Answering an open call
Pies fail to deliver

Some links

Daniel L. points us to the visualization of the 2010 elections by the New York Times. These are pretty good, and do a good job highlighting the most important question: how many seats are up for grabs, and which party they are leaning at the moment. I wonder if these predictions are continuously being updated -- if so, some kind of time-series chart showing the state of competition in the toss-up states would be interesting to look at.

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Quantcast_yearly  Chris P. takes the folks at Quantcast to task for an innocent looking typo. Lest you think we're nit-picking, the entire chart only contains 12 data points, so the error rate is almost 10%. And, by the way, they commit a much less forgivable error, which is to use different scales in a small multiples setting: the 17% growth on the Yearly chart is the same height as the 5.5% growth in the Quarterly chart. In any case, I'm not understanding why there are charts for  monthly, quarterly as well as yearly data.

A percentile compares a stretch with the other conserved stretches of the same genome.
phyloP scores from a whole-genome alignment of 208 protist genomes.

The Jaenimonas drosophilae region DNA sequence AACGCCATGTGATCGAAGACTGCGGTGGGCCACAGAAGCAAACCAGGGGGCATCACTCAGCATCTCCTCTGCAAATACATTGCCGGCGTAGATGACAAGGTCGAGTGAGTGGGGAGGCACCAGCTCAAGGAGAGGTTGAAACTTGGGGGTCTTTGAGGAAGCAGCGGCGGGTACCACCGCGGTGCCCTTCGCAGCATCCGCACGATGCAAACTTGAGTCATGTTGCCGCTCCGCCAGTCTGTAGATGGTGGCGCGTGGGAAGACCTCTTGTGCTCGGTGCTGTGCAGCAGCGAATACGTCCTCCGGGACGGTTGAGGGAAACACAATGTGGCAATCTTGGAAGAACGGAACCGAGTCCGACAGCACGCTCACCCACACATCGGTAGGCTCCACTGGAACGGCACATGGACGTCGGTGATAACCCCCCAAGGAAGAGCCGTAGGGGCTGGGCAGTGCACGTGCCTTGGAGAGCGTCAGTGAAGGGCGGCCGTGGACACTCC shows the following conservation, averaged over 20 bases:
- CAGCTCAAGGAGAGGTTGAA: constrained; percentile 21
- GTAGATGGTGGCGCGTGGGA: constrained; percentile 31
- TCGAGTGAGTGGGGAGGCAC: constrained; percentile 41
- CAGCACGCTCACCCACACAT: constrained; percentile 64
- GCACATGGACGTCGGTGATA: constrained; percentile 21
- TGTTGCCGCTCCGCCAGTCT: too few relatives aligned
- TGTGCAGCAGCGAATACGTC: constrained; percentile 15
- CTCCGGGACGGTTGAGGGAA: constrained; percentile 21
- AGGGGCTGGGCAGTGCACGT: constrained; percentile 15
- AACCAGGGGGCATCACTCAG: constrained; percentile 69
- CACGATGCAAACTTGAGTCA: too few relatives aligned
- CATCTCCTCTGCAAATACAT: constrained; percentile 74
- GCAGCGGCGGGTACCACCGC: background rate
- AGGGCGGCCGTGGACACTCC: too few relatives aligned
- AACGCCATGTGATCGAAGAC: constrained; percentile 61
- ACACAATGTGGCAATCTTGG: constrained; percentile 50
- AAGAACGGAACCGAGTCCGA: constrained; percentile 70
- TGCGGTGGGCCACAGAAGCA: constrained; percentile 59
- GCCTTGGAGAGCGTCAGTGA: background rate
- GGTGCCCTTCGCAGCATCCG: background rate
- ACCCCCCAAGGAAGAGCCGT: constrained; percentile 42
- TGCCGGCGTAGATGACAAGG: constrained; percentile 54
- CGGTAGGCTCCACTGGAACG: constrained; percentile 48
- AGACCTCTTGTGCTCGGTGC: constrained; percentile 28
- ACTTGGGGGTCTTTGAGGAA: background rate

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The headline writers at Business Insider continue to play fast and loose. Yes, the map of bubbles is classic chartjunk but how does this chart lead to their conclusion that "Americans are more caring than 99% of the world"? Pray tell.

For one thing, our neighbor has a bubble that is slightly larger than ours.

  

Giving_map
  

The chart itself is a shocker. Instead of boring you with a term paper, I just want to tell you the most counter-intuitive insight I gleaned from this chart: since the more countries there is in a continent, the more caring are its people, we should break the U.S. up into 50 entities tomorrow.


Comments

Ken

The main insight is that people who live in poverty are rarely charitable.

dan l

To be fair, laying the bubble chart out like a map is a 'neat' idea.

It fails hard. In fact, I can't think of a circumstance where that would work. Ever. But, we thank them for trying to pass the trifecta.

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